In the run up to Calderdale Council’s 50th anniversary in 2024, we are joining the local authority in celebrating five themes that illustrate the virtues we want to display in Calderdale.
This week is #enterprising week, and we’re marking the occasion by looking back at our celebrated Quest for Quality in Care Homes programme, which has reduced emergency admissions by 33 per cent with the help of technology-enabled care provided by Tunstall Healthcare.
In the first two years this clinically-led approach, undertaken in partnership with Calderdale Council and Calderdale and Huddersfield NHS Foundation Trust, made savings equating to approximately 7,000 hospital bed days and technology continues to be used for monitoring and risk reduction.
The Quest for Quality in Care Homes initiative has involved 1300 care home residents over the past five years, with a multidisciplinary team and care home staff working to improve care and prevent avoidable emergency attendances and hospital admissions – typically for urinary tract and respiratory infections, falls and fractures.
In the launch phase (2014-2016) the programme:
- Cut emergency admissions from care home residents by 33%
- Made savings equating to approximately 7000 bed days
- Reduced GP care home visits by 45% following the introduction of the Quest multidisciplinary team
- Telecare continues to help the CCG support care home residents and prevent falls.
From April 2016 to March 2018 emergency admissions relating to falls from Quest care homes fell by 7.7%. This represents an annual saving of more than £200,000.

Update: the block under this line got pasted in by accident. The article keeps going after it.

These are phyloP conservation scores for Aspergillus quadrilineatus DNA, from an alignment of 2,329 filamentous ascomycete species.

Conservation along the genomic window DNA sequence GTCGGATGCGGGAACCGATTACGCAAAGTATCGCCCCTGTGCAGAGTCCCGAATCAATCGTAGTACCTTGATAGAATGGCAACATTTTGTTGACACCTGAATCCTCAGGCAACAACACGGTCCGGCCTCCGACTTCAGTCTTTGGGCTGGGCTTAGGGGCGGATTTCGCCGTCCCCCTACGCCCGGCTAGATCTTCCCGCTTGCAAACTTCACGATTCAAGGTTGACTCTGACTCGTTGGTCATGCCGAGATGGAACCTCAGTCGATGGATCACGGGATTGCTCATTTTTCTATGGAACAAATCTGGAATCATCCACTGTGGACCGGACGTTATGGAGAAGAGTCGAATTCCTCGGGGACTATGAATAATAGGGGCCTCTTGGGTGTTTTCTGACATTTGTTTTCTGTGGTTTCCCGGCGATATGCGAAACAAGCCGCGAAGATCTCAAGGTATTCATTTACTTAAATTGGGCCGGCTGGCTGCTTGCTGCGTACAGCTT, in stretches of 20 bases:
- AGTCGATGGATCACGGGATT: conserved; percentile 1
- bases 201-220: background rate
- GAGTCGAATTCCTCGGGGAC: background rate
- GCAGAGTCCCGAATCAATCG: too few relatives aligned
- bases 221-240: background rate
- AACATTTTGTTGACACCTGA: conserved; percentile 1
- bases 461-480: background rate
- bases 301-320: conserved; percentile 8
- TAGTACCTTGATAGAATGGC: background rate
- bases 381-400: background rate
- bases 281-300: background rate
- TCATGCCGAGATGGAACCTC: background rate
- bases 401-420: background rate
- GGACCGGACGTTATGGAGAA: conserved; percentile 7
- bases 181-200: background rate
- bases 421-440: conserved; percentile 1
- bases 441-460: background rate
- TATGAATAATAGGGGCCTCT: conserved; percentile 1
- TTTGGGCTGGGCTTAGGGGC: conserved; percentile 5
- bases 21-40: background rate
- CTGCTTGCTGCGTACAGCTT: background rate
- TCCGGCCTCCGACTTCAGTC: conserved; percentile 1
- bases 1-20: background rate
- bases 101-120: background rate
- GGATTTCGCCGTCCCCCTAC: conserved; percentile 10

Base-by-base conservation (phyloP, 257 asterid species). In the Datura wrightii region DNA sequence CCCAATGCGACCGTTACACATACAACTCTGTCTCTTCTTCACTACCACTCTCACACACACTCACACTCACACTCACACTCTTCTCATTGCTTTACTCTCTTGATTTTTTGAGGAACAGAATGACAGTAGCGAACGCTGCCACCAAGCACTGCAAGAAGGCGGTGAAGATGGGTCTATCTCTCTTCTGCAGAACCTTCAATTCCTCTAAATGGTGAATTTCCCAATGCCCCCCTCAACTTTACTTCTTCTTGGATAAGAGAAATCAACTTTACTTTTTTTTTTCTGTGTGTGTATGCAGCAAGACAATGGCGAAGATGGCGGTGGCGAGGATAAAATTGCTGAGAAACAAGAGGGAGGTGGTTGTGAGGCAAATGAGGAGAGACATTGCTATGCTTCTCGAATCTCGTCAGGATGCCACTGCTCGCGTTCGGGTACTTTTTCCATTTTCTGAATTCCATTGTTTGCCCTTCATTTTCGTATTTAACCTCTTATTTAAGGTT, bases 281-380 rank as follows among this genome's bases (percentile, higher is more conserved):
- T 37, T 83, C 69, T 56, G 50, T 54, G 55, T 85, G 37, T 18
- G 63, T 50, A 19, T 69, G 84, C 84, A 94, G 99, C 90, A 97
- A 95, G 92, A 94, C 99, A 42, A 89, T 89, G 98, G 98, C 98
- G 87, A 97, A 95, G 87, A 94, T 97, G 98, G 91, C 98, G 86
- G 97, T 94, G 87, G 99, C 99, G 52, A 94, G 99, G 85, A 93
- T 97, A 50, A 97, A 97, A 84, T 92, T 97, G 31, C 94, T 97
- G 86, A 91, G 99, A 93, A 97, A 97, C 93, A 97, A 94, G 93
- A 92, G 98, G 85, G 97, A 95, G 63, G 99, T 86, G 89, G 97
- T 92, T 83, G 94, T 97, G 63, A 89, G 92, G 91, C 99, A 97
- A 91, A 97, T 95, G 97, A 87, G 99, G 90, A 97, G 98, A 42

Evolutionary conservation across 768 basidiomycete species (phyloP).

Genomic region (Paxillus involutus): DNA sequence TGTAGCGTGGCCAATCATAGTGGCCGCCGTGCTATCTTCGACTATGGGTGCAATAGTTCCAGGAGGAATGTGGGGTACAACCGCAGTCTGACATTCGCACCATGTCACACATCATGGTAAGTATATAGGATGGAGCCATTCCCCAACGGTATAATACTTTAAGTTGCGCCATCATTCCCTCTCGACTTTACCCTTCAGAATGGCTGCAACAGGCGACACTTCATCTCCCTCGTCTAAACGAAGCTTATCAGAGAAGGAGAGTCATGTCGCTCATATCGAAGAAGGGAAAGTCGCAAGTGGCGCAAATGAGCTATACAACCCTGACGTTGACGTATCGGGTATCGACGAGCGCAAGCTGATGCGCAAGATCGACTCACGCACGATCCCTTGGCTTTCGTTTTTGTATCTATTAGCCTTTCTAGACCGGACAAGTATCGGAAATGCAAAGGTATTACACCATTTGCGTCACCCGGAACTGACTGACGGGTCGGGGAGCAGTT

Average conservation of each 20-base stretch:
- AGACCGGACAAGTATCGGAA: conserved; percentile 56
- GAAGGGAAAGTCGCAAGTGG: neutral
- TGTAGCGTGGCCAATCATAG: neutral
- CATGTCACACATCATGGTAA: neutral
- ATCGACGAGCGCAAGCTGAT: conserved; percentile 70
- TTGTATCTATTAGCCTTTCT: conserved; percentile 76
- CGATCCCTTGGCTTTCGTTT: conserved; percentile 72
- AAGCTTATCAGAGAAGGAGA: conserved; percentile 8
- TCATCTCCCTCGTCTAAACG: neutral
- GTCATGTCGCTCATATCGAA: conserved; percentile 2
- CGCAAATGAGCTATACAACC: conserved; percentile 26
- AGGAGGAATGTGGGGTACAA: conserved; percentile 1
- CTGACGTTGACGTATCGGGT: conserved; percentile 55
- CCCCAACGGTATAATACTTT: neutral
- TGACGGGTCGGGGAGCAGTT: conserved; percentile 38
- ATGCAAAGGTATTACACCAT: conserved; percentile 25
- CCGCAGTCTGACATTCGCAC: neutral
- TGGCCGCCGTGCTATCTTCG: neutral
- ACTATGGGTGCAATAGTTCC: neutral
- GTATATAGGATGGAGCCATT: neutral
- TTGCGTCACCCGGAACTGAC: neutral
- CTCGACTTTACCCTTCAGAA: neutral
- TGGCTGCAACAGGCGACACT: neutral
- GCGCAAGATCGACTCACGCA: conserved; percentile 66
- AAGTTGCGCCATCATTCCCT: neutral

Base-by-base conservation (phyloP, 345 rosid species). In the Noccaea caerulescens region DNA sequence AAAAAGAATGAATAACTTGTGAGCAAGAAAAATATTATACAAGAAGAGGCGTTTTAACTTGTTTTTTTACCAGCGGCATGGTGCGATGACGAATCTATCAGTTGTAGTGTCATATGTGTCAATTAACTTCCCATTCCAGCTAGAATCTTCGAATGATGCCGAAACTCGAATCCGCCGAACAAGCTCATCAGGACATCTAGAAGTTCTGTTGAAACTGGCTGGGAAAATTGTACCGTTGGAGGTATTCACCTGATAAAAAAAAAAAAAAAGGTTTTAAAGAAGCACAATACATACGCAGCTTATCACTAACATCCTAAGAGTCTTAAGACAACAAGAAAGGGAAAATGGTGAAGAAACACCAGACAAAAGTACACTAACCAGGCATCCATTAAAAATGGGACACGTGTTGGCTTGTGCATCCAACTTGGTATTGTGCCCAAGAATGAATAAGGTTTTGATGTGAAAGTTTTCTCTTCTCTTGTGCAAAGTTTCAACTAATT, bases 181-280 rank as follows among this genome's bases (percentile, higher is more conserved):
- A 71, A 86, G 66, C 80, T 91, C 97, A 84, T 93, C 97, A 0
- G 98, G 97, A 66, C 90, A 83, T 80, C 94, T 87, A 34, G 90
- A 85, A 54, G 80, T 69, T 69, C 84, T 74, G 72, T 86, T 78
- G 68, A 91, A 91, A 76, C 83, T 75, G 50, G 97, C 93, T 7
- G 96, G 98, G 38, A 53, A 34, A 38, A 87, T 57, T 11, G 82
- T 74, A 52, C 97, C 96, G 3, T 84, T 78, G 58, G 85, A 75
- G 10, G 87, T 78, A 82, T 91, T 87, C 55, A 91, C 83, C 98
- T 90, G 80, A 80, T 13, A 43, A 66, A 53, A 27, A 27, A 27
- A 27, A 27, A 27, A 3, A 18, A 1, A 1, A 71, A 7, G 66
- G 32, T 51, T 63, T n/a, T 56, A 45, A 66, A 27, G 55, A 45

Dr Steven Cleasby, Chair of NHS Calderdale CCG said: “The Telecare service has been a really important part of what we have achieved through the Quest for Quality in Care Homes project.
“Our care homes have engaged with telecare and welcome the support Tunstall provide through equipment provision for residents and carers, with regular on-the-ground support. These have led to efficiencies in staff workload, reductions in falls and general improvement in the quality of care provided.”
Katie Berry, a Quest Nurse from Calderdale said: “This type of technology is massively important.It has, without a doubt, enhanced safety for our vulnerable care home residents.”
Dr Belinda Coker, Clinical Director of Tunstall and a sessional NHS GP at the Hurley Clinic in South East London said: “We believe NHS Calderdale CCG has led the way in showing that proactive management by highly-skilled multidisciplinary teams using technology in care homes could deliver significant efficiencies and release major capacity while at the same time providing a high-quality service.”